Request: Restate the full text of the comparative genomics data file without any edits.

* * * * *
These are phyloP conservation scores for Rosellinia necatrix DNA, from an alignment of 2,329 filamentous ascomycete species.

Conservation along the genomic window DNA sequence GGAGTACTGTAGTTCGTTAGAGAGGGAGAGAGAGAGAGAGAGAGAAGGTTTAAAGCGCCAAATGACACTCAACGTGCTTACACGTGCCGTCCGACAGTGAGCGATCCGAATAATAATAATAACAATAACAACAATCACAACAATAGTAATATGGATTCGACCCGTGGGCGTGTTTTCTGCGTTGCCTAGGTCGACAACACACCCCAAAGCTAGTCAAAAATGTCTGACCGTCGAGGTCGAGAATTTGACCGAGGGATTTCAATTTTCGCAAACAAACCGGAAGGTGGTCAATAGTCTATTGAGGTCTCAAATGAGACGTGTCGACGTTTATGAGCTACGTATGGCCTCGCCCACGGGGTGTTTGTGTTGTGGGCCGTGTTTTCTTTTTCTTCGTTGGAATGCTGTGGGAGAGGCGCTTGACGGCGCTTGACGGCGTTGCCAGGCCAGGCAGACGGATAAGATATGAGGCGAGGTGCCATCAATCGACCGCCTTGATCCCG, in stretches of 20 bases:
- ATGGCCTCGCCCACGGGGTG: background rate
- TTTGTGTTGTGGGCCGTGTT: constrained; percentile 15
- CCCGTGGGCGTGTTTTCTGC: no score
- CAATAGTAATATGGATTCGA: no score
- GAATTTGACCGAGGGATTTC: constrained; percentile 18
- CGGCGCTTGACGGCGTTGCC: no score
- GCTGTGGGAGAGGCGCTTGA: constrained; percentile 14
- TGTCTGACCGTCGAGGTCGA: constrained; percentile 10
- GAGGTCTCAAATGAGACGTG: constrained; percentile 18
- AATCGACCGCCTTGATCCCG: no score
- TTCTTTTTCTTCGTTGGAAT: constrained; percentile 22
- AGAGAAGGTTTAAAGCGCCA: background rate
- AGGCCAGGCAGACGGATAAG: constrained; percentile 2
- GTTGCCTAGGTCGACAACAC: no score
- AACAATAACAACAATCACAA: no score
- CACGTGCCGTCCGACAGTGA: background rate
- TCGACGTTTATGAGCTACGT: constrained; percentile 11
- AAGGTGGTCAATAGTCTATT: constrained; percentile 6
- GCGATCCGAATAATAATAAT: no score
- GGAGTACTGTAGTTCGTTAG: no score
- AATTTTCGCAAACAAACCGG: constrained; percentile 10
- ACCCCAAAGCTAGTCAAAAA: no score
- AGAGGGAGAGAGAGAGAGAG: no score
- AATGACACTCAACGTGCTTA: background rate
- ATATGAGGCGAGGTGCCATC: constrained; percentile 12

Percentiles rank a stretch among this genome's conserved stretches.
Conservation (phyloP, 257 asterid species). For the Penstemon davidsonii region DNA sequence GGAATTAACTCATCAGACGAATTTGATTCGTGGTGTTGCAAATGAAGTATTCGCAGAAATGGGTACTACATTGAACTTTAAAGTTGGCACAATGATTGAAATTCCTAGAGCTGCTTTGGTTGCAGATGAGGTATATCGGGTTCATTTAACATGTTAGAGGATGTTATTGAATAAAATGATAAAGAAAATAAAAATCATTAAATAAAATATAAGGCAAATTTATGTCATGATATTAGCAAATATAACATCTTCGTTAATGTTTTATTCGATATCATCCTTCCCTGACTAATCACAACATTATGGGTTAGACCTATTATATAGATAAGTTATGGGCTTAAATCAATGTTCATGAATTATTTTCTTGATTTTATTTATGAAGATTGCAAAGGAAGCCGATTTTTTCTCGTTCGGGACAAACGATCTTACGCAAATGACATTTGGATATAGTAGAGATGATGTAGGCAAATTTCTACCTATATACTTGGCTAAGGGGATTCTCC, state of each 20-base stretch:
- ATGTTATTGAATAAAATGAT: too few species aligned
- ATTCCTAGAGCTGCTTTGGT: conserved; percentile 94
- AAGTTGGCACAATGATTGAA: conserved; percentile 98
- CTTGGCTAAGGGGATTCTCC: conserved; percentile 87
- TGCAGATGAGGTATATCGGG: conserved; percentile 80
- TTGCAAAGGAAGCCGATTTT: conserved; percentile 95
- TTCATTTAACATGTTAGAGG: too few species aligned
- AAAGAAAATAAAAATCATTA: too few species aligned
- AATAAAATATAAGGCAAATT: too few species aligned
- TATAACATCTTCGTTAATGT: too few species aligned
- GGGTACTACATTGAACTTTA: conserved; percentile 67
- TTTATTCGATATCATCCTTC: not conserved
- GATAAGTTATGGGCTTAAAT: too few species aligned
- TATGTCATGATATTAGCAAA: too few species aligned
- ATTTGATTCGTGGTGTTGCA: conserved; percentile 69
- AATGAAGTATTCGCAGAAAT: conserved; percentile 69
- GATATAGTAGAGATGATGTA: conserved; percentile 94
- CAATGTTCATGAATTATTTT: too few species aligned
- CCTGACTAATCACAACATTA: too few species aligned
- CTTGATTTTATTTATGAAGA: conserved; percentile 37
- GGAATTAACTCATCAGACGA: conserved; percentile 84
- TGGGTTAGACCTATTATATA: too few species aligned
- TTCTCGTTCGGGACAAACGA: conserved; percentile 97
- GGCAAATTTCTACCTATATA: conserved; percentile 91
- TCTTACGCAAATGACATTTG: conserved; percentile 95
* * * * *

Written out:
These are phyloP conservation scores for Rosellinia necatrix DNA, from an alignment of 2,329 filamentous ascomycete species.

Conservation along the genomic window DNA sequence GGAGTACTGTAGTTCGTTAGAGAGGGAGAGAGAGAGAGAGAGAGAAGGTTTAAAGCGCCAAATGACACTCAACGTGCTTACACGTGCCGTCCGACAGTGAGCGATCCGAATAATAATAATAACAATAACAACAATCACAACAATAGTAATATGGATTCGACCCGTGGGCGTGTTTTCTGCGTTGCCTAGGTCGACAACACACCCCAAAGCTAGTCAAAAATGTCTGACCGTCGAGGTCGAGAATTTGACCGAGGGATTTCAATTTTCGCAAACAAACCGGAAGGTGGTCAATAGTCTATTGAGGTCTCAAATGAGACGTGTCGACGTTTATGAGCTACGTATGGCCTCGCCCACGGGGTGTTTGTGTTGTGGGCCGTGTTTTCTTTTTCTTCGTTGGAATGCTGTGGGAGAGGCGCTTGACGGCGCTTGACGGCGTTGCCAGGCCAGGCAGACGGATAAGATATGAGGCGAGGTGCCATCAATCGACCGCCTTGATCCCG, in stretches of 20 bases:
- ATGGCCTCGCCCACGGGGTG: background rate
- TTTGTGTTGTGGGCCGTGTT: constrained; percentile 15
- CCCGTGGGCGTGTTTTCTGC: no score
- CAATAGTAATATGGATTCGA: no score
- GAATTTGACCGAGGGATTTC: constrained; percentile 18
- CGGCGCTTGACGGCGTTGCC: no score
- GCTGTGGGAGAGGCGCTTGA: constrained; percentile 14
- TGTCTGACCGTCGAGGTCGA: constrained; percentile 10
- GAGGTCTCAAATGAGACGTG: constrained; percentile 18
- AATCGACCGCCTTGATCCCG: no score
- TTCTTTTTCTTCGTTGGAAT: constrained; percentile 22
- AGAGAAGGTTTAAAGCGCCA: background rate
- AGGCCAGGCAGACGGATAAG: constrained; percentile 2
- GTTGCCTAGGTCGACAACAC: no score
- AACAATAACAACAATCACAA: no score
- CACGTGCCGTCCGACAGTGA: background rate
- TCGACGTTTATGAGCTACGT: constrained; percentile 11
- AAGGTGGTCAATAGTCTATT: constrained; percentile 6
- GCGATCCGAATAATAATAAT: no score
- GGAGTACTGTAGTTCGTTAG: no score
- AATTTTCGCAAACAAACCGG: constrained; percentile 10
- ACCCCAAAGCTAGTCAAAAA: no score
- AGAGGGAGAGAGAGAGAGAG: no score
- AATGACACTCAACGTGCTTA: background rate
- ATATGAGGCGAGGTGCCATC: constrained; percentile 12

Percentiles rank a stretch among this genome's conserved stretches.
Conservation (phyloP, 257 asterid species). For the Penstemon davidsonii region DNA sequence GGAATTAACTCATCAGACGAATTTGATTCGTGGTGTTGCAAATGAAGTATTCGCAGAAATGGGTACTACATTGAACTTTAAAGTTGGCACAATGATTGAAATTCCTAGAGCTGCTTTGGTTGCAGATGAGGTATATCGGGTTCATTTAACATGTTAGAGGATGTTATTGAATAAAATGATAAAGAAAATAAAAATCATTAAATAAAATATAAGGCAAATTTATGTCATGATATTAGCAAATATAACATCTTCGTTAATGTTTTATTCGATATCATCCTTCCCTGACTAATCACAACATTATGGGTTAGACCTATTATATAGATAAGTTATGGGCTTAAATCAATGTTCATGAATTATTTTCTTGATTTTATTTATGAAGATTGCAAAGGAAGCCGATTTTTTCTCGTTCGGGACAAACGATCTTACGCAAATGACATTTGGATATAGTAGAGATGATGTAGGCAAATTTCTACCTATATACTTGGCTAAGGGGATTCTCC, state of each 20-base stretch:
- ATGTTATTGAATAAAATGAT: too few species aligned
- ATTCCTAGAGCTGCTTTGGT: conserved; percentile 94
- AAGTTGGCACAATGATTGAA: conserved; percentile 98
- CTTGGCTAAGGGGATTCTCC: conserved; percentile 87
- TGCAGATGAGGTATATCGGG: conserved; percentile 80
- TTGCAAAGGAAGCCGATTTT: conserved; percentile 95
- TTCATTTAACATGTTAGAGG: too few species aligned
- AAAGAAAATAAAAATCATTA: too few species aligned
- AATAAAATATAAGGCAAATT: too few species aligned
- TATAACATCTTCGTTAATGT: too few species aligned
- GGGTACTACATTGAACTTTA: conserved; percentile 67
- TTTATTCGATATCATCCTTC: not conserved
- GATAAGTTATGGGCTTAAAT: too few species aligned
- TATGTCATGATATTAGCAAA: too few species aligned
- ATTTGATTCGTGGTGTTGCA: conserved; percentile 69
- AATGAAGTATTCGCAGAAAT: conserved; percentile 69
- GATATAGTAGAGATGATGTA: conserved; percentile 94
- CAATGTTCATGAATTATTTT: too few species aligned
- CCTGACTAATCACAACATTA: too few species aligned
- CTTGATTTTATTTATGAAGA: conserved; percentile 37
- GGAATTAACTCATCAGACGA: conserved; percentile 84
- TGGGTTAGACCTATTATATA: too few species aligned
- TTCTCGTTCGGGACAAACGA: conserved; percentile 97
- GGCAAATTTCTACCTATATA: conserved; percentile 91
- TCTTACGCAAATGACATTTG: conserved; percentile 95